Abbas’s Palestinian Authority has also sought to use financial measures to isolate Hamas, last year slashing the salaries of thousands of government workers in Gaza by 30 percent.

Total international support dropped significantly, from $2 billion in 2008 to $720 million in 2017.

A further blow came this month when US President Donald Trump halted funding for the UN Palestinian refugee agency UNRWA, leaving a $200 million gap.

Durant said it was too early to assess the impact of the US move, and she hoped European or other donors might at least partially make up the shortfall.


US cuts $25 million from hospitals serving Palestinians

September 9, 2018

After cutting $200 million in Palestinian aid in August, US President Donald Trump is making further cuts. It comes as the US is preparing to unveil its peace plan for Israel and the Palestinians.

An injured Palestinian lies in hospital following protests in Gaza

The US government on Saturday said it was redirecting $25 million (€21.6 million) in aid for hospitals that mainly care for Palestinian patients.

The decision came after a review of assistance to the Palestinian Authority and in the West Bank and Gaza “to ensure these funds were being spent in accordance with US national interests and were providing value to the US taxpayer.”

“As a result of that review, at the direction of the president, we will be redirecting approximately $25 million originally planned for the East Jerusalem Hospital Network,” a US State Department official said, adding that “those funds will go to high-priority projects elsewhere.”

Read more: German-Israeli relations: What you need to know

According to the World Health Organization, the US funds have previously made it possible for many Palestinians to seek specialized treatment, such as cardiac surgery, neonatal intensive care or children’s dialysis, which are unavailable in the West Bank and Gaza.

The US State Department already announced a cut of more than $200 million in bilateral aid to the Palestinians in August following a funding review.

US hostility towards Palestinians has increased since Trump’s controversial decision to recognize Jerusalem as Israel’s capital in December — a move that caused outrage among Palestinians and Muslims worldwide.

Palestinians angered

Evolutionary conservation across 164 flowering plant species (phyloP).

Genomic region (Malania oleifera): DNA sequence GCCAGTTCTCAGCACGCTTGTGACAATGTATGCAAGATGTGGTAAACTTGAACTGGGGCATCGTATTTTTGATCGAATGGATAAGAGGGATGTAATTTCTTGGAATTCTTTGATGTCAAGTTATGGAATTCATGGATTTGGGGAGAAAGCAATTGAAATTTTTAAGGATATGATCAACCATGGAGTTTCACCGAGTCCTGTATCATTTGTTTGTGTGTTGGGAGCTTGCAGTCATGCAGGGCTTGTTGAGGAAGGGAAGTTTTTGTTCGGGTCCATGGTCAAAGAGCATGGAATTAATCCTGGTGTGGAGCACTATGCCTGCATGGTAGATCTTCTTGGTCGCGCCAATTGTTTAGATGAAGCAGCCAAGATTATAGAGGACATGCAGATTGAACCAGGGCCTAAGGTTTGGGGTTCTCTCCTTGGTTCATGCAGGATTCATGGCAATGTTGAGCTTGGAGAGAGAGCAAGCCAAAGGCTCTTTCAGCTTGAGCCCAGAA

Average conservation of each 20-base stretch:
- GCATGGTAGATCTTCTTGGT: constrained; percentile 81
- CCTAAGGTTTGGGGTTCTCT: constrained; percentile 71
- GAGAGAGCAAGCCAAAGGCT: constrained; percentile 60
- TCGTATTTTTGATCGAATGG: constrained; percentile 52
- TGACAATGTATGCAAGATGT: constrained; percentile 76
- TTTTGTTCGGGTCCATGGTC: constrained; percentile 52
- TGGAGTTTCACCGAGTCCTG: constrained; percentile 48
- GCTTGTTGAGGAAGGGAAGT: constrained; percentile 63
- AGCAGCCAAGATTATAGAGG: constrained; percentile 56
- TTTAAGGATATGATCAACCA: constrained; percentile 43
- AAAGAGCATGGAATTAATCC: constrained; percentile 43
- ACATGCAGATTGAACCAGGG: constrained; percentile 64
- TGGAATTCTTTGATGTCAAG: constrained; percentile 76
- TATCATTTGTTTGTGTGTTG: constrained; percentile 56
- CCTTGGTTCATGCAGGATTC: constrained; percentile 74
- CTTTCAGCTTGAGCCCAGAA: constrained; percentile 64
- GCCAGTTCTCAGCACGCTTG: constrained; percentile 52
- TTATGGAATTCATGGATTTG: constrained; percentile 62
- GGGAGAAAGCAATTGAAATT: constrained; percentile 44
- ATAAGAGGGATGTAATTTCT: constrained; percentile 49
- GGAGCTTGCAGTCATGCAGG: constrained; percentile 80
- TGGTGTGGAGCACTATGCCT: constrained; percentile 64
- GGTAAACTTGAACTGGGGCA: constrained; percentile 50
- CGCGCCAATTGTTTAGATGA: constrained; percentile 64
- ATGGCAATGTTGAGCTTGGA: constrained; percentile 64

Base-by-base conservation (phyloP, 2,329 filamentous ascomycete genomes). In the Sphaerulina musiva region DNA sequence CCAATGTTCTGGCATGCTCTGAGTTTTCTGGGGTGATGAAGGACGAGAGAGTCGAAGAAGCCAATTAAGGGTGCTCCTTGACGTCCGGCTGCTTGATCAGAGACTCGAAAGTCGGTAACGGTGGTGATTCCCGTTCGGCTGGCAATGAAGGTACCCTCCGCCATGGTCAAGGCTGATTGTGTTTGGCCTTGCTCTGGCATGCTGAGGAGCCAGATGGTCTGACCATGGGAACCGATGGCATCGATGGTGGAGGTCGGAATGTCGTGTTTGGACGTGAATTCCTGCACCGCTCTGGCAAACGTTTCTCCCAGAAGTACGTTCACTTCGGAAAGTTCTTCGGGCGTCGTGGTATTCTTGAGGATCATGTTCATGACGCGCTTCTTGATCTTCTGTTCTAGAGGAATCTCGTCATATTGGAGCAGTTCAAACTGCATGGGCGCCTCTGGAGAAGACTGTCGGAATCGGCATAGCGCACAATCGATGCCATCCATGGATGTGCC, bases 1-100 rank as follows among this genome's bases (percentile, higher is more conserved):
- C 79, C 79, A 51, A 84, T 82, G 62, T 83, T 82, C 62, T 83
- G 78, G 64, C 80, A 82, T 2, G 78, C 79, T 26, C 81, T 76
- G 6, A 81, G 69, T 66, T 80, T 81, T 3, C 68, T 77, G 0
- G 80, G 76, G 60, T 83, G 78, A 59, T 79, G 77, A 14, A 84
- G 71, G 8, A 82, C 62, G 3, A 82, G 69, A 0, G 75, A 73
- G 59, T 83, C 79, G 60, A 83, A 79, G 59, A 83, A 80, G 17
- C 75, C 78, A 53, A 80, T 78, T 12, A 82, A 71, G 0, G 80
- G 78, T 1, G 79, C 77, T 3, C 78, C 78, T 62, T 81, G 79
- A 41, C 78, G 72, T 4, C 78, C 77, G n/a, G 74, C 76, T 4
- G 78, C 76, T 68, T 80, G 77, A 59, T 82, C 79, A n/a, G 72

“This is not a formula of peacebuilding, this is a complete inhuman and immoral action that adopts the Israeli right-wing narrative to target and punish Palestinian citizens to compromise their rights to independence,” said Ahmad Shami, a spokesman for Palestinian leader Mahmoud Abbas.

“Such an act of political blackmail goes against the norms of human decency and morality,” Abbas added.

A statement from the Palestinian Foreign Ministry said the latest aid cut was part of a US attempt “to liquidate the Palestinian cause” and said it would threaten the lives of thousands of Palestinians and the livelihoods of thousands of hospital employees.

Read more: What is Jerusalem’s contentious holy site Temple Mount?

“This dangerous and unjustified American escalation has crossed all red lines and is considered a direct aggression against the Palestinian people,” it said.

Hanan Ashrawi, a member of the Palestine Liberation Organization executive committee, said: “Such an act of political blackmail goes against the norms of human decency and morality.”

Trump and his Middle East advisers are due to release the administration’s peace plan for Israel and the Palestinians.

“You’ll get money, but we’re not paying you until we make a deal,” he said in Washington on Thursday. “If we don’t make a deal, we’re not paying,” he added.

law/jlw (AFP, AP, Reuters)

Gaza teen dies of wounds from Israel border clash: ministry

September 8, 2018

A Palestinian teen died of his wounds Saturday a day after he was shot by Israeli troops during a protest on the Gaza border, the enclave’s health ministry said.

Ahmad Abu Tayoor, 17, was shot late Friday on the border close to the southern city of Rafah, the ministry said.

© AFP | Palestinian protesters watch as tear gas fired by Israeli troops fall during clashes along the Israel-Gaza border east of Gaza City on September 7, 2018

The Israeli army shot dead another 17-year-old Palestinian on Friday and wounded at least 45 others as thousands of demonstrators approached Gaza’s border with Israel in multiple locations.

Palestinians set tyres ablaze and threw molotov cocktails and grenades towards nearby Israeli soldiers, the army said.

There have been regular protests along the border since March 30 as Palestinians demand the right to return to homes their families fled or were expelled from during the war surrounding the creation of Israel in 1948.

At least 175 Palestinians have been killed by Israeli fire in Gaza since then.

Over the same period, one Israeli soldier was shot dead by a Palestinian sniper.

Israel accuses Gaza’s Islamist rulers Hamas of manipulating the protests and of seeking to use them as cover to carry out attacks.

This week, it closed its only people crossing with Gaza after violent protests damaged the infrastructure.

Israel said it would reopen the passage next Thursday providing the situation is calm.

Gaza has been under an Israeli blockade for more than a decade, and its Hamas rulers have fought three wars with Israel since 2008.

Some 80 percent of the enclave’s two million residents rely on aid, according to the UN agency for Palestinian refugees.


Scarred by Previous Wars, Israeli Army’s Ground Forces Struggle to Keep Up

September 1, 2018

The army vowed to address the limitations exposed in Lebanon and Gaza, but is it ready for a ground maneuver deep in enemy territory? ■ Why Nasrallah, an avid Haaretz reader, is worried